When Karen Finney went into the hospital for brain surgery, she was well aware of the gender pain gap: women in pain are taken and treated less seriously than men in pain. Women of color are affected even more severely, and as a Black woman, Finney knew the hill to relief would be even steeper to climb.
When she woke up after surgery to remove her brain tumor, she was in excruciating pain. She was given painkillers every four hours but said she began to notice that the effects of the drugs would wear off 20 minutes before the four-hour mark — and then they would take another 20 minutes to kick in once they were dispensed again. “I was in this cycle [where] I was in so much pain and it was … up and down and up and down,” Finney recently recounted to HealthyWomen.
When a nurse asked her where her pain was on a scale of 1 to 10, Finney told her the truth: It was a 12. Despite the fact that she had just undergone brain surgery and had damage to her vocal chords that made it difficult to speak, Finney tried to advocate for herself. “I said, I understand some people have biases about Black people and our pain levels, but when I say I’m at a 12 out of 10, I’m not exaggerating.” The nurse told her she understood and wanted to take the issue seriously — then she offered Finney the opportunity to fill out a report about the experience.
Recounting this moment in her journey, Finney’s voice is clouded with pain and tears. She was in the hospital after brain surgery in horrific pain and all that was offered to her was paperwork.
Days after her surgery, she was finally given a morphine drip that she could control herself, but those couple of days of needless, intense suffering have stuck with her.
Women’s pain is often dismissed or not believed
It’s widely known that although women experience more chronic pain conditions than men — whether it’s fibromyalgia, endometriosis, or migraine — their pain is treated less seriously. In a 2019 HealthyWomen survey, 45% of respondents said they didn’t think their healthcare providers took their pain seriously. And there are facts behind those feelings: Women experiencing pain are more likely than men to receive a sedative prescription instead of a pain medication prescription.
The gender pain gap extends to the emergency room, where men wait an average of 49 minutes before receiving pain medication in instances of acute abdominal pain while women wait an average of 65 minutes in the same situation. Women are even half as likely as men to receive painkillers after a coronary bypass surgery.
In the paper, “The Girl Who Cried Pain: A Bias Against Women in the Treatment of Pain,” Diane Hoffman and Anita Tarzian found that “women report more severe levels of pain, more frequent incidences of pain, and pain of longer duration than men, but are nonetheless treated for pain less aggressively.” But what is it about women in pain that is so easily shrugged off by healthcare providers?
Dr. Sharon Allison-Ottey, an internal medicine physician and a member of HealthyWomen’s Women’s Health Advisory Council (WHAC), says women are often considered histrionic when they complain of pain. “They’re not taken as seriously, whether that’s chest pain and they’re having a myocardial infarction or they’ve just broken a bone,” Allison-Ottey said.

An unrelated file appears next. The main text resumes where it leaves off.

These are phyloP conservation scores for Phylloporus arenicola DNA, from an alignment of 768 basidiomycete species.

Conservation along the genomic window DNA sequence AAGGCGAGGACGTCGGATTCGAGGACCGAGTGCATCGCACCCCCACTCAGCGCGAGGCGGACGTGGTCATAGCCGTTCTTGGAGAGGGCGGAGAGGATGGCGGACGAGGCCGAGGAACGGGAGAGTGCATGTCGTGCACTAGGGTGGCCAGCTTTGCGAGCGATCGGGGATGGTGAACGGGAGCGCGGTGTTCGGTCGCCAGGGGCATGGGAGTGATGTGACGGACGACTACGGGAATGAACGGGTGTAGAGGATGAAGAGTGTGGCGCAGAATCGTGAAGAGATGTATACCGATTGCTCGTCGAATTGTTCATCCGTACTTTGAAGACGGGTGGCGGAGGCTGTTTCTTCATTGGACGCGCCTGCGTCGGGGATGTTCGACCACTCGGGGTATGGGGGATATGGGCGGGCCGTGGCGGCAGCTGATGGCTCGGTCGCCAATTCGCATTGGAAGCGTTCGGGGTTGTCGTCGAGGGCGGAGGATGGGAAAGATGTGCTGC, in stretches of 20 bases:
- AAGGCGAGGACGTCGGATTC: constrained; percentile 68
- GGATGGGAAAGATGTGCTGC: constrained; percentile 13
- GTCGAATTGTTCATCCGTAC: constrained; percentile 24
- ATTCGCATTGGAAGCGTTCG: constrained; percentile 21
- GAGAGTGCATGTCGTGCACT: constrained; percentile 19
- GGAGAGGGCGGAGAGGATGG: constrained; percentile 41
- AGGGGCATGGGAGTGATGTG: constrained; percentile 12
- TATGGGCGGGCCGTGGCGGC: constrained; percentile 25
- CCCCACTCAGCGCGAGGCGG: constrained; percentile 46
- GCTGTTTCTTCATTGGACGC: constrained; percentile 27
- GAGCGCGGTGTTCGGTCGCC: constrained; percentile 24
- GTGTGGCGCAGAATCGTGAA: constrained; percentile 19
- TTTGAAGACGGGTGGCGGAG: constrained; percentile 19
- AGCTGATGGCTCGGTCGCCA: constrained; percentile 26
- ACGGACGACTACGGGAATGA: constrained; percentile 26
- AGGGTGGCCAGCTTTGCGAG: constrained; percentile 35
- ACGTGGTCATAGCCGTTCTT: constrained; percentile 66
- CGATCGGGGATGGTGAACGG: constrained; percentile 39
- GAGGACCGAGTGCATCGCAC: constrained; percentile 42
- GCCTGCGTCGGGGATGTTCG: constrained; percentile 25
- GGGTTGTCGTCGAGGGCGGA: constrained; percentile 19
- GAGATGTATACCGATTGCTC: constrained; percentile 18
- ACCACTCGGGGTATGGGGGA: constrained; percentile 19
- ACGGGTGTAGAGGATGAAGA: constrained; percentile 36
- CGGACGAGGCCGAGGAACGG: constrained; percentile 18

“There is the perception of the big, strong male who says he’s in pain being taken more seriously by healthcare professionals and therefore acted upon [rather] than the weak little woman in the corner who is complaining about pain, and she’s just had major surgery as well. She’s often thought of as weak and not being able to tolerate pain or overstating her pain level.”
Another member of the WHAC, Dr. Daihnia Dunkley, whose background is in maternal child health and labor and delivery, said it’s been disturbing to see how differently female pain is perceived — and underprescribed. “There’s an implicit bias there between the two sexes when it comes to pain management,” Dunkley said.
The pain gap is even worse for Black women
In a 2016 study, half of medical students and residents believed one of the three erroneous beliefs: “Black people’s nerve endings are less sensitive than white people’s”; “Black people’s skin is thicker than white people’s”; “Black people’s blood coagulates more quickly than white people’s.” These kinds of false perceptions, Dunkley said, need to be addressed during medical education and training so they aren’t perpetuated further.
According to Allison-Ottey, the change in treatment between Black women and white women can sometimes be understood by implicit bias. It may not be that a doctor or healthcare provider is racist, but they’re surrounded by the stigma of the Black patient coming into the emergency room with drug-seeking behavior. “Really, they’re in excruciating pain and you want to give them extra strength tylenol, but that same person in the next room who’s white is getting hydrocodone,” Allison-Ottey said.
If she were to advise other women, Finney said she would tell them to talk to their doctors and anesthesiologist and create a plan for pain management before heading into surgery. If possible, she says, it’s best to bring someone with you who can understand the plan and advocate for you because it can be difficult, and sometimes impossible, to advocate for yourself when you’ve just undergone surgery. And, she said, don’t be afraid to use your voice.
“Remember it is your right to ask as many questions as you need because you deserve to feel comfortable with the plan,” Finney said. “I think sometimes any of us can get intimidated and think the doctors and nurses know best. It’s your right to ask questions. It’s their job to answer those questions.”